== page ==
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Anaplastic large cell lymphoma


Anaplastic Large Cell Lymphoma

Anaplastic Large Cell Lymphoma (ALCL) is a rare T-cell form of non-Hodgkin’s lymphoma. It generally follows an indolent course and has a favourable prognosis. There are two forms of ALCL.

The cutaneous form primary affects the skin. It can also eventually spread to the lymph nodes. This type has a very good prognosis and follows an indolent course. The systemic type of ALCL affects lymph nodes, extranodal sites and the skin in many patients. It has a more aggressive clinical course and a less favourable outcome. (1) (2) (3)

Diagnosis and prognosis

Diagnosis is usually made when the patient presents with skin lesions, and/or swollen lymph nodes. Extranodal disease is common for systemic ALCL. As with all lymphomas a full work up is required, including blood tests, CT and/or PET scan and of course a surgical biopsy to confirm the diagnosis.

Many studies find that the prognosis is similarly to similarly staged DLBC patients. The International Prognostic Index may be applicable and help guide treatment decisions.

Patients expressing the CD30 antigen generally have a more favourable prognosis, as do patients who express the Anaplastic Lymphoma Kinase protein (ALK+) (1) (2)


Cutaneous ALCL can be treated with radiation, methotrexate, surgery or other treatments. (6) Treatment options for systemic ALCL generally include multi-agent chemotherapy similar to diffuse large B-cell lymphoma and may include CHOP or CHOP like chemotherapy.  The regimen DA-EPOCH appears to get superior results due to the addition of Etoposide. (9) Rituximab is not used because it targets the CD20 antigen found only on B-cells. However the monoclonal antibody Brentuximab Vedotin is used for T-cell lymphoma. It targets the CD30 antigen found on most ALCL cells, and has been showing some impressive results in CD30+ lymphomas. (4) (5)

Another option that has shown promising results, particularly in the paediatric population is Vinblastine, whether as a single agent or in combination with other drugs. (7) (8)

Patients with the systemic form of ALCL or relapsed ALCL should consider clinical trials. Clinical trials often offer the opportunity to receive newer more effective therapies, which can be an important consideration for patients with difficult to treat disease.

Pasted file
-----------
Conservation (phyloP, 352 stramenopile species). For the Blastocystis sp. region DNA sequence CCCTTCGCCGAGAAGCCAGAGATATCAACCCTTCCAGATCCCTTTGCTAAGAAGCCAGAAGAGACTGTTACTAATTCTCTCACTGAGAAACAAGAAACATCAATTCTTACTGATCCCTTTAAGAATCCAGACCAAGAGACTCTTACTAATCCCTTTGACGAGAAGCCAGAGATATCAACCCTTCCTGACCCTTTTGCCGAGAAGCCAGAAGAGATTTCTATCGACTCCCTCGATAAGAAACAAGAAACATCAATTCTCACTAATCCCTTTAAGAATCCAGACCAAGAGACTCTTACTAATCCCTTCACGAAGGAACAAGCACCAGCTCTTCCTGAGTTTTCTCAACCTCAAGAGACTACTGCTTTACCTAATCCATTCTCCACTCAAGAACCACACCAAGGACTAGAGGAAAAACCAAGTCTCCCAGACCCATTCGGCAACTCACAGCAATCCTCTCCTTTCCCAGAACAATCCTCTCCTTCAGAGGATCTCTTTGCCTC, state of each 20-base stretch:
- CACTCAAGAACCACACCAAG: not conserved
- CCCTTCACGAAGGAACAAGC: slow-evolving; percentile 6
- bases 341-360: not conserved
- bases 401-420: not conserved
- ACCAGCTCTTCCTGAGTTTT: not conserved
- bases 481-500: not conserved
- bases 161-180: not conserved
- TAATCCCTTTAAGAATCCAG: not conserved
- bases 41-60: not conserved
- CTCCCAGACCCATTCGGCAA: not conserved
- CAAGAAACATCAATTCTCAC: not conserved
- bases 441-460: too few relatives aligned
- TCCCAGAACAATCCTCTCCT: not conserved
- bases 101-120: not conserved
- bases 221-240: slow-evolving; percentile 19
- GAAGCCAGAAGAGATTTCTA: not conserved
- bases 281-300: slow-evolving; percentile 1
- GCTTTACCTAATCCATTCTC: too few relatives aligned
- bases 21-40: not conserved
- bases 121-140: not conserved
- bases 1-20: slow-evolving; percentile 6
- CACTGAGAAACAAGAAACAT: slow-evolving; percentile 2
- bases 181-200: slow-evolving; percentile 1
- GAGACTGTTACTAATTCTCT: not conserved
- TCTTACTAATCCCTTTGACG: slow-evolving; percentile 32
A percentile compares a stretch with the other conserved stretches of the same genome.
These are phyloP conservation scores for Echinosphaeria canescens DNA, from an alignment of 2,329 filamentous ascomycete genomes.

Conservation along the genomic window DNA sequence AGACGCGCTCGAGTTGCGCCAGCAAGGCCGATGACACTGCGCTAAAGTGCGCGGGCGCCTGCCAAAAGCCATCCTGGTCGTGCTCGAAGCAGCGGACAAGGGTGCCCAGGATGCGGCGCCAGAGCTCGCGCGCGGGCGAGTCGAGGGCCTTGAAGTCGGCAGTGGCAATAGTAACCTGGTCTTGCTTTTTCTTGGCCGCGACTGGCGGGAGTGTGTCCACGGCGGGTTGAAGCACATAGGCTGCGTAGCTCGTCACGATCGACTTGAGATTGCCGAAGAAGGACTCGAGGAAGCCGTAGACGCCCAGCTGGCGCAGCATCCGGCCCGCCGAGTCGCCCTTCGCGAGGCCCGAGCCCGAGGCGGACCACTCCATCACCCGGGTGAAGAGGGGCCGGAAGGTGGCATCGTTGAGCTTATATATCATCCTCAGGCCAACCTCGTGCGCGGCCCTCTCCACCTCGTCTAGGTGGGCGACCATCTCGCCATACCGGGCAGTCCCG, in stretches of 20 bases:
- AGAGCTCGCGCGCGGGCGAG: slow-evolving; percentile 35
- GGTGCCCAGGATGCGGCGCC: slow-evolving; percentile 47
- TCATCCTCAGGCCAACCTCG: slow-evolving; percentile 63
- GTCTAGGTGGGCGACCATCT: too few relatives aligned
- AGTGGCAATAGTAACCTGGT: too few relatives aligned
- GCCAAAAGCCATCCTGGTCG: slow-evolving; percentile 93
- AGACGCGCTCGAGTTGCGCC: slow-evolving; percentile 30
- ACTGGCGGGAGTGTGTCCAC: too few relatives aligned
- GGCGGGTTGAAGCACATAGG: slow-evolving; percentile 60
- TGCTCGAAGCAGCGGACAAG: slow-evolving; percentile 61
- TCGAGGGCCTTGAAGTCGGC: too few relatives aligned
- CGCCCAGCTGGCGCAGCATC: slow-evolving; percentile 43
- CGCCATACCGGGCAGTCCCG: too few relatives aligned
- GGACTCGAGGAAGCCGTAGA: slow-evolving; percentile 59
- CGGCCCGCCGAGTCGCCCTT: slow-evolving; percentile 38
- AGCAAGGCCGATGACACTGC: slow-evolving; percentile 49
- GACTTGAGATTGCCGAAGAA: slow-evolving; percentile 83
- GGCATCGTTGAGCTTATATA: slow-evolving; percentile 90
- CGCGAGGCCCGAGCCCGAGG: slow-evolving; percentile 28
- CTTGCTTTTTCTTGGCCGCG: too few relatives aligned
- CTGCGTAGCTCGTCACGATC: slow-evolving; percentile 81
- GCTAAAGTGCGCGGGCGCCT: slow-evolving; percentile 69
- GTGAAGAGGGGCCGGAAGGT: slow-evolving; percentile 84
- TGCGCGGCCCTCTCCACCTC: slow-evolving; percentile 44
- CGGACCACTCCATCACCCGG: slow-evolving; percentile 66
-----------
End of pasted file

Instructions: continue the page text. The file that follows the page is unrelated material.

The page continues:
Click here for clinical trials for any form of ALCL

Click here for clinical trials for relapsed ALCL

Additional reading

Click here to get the quick "5 minute journal" edition of slides showing the results of the Brentuximab study.

Click here to read the 2011 ASH abstract giving the details of the study.

Current Management of Primary Cutaneous CD30+ T-cell Lymphoproliferative Disorders

More information about Anaplastic Large Cell Lymphoma

Visit the ALCL website for more information


  1. Anaplastic large cell lymphoma: changes in the World Health Organization classification and perspectives for targeted therapy

  2. Anaplastic Large-Cell Lymphoma, T-/Null-Cell Type

  3. Primary Cutaneous and Systemic Anaplastic Large Cell Lymphoma (free membership required)

  4. Phase 3 trial of brentuximab vedotin and CHP versus CHOP in the frontline treatment of patients (pts) with CD30+ mature T-cell lymphomas (MTCL).

  5. Complete remissions with weekly dosing of SGN-35, a novel antibody-drug conjugate (ADC) targeting CD30, in a phase I dose-escalation study in patients with relapsed or refractory Hodgkin lymphoma (HL) or systemic anaplastic large cell lymphoma (sALCL).

  6. Anaplastic Large Cell Lymphoma (from Medscape)

  7. Single-Drug Vinblastine As Salvage Treatment for Refractory or Relapsed Anaplastic Large-Cell Lymphoma: A Report From the French Society of Pediatric Oncology

  8. Vinblastine in children and adolescents with high-risk anaplastic large-cell lymphoma: results of the randomized ALCL99-vinblastine trial.

  9. The outcome of ALK positive and ALK negative anaplastic large cell lymphoma (ALCL) following DA-EPOCH.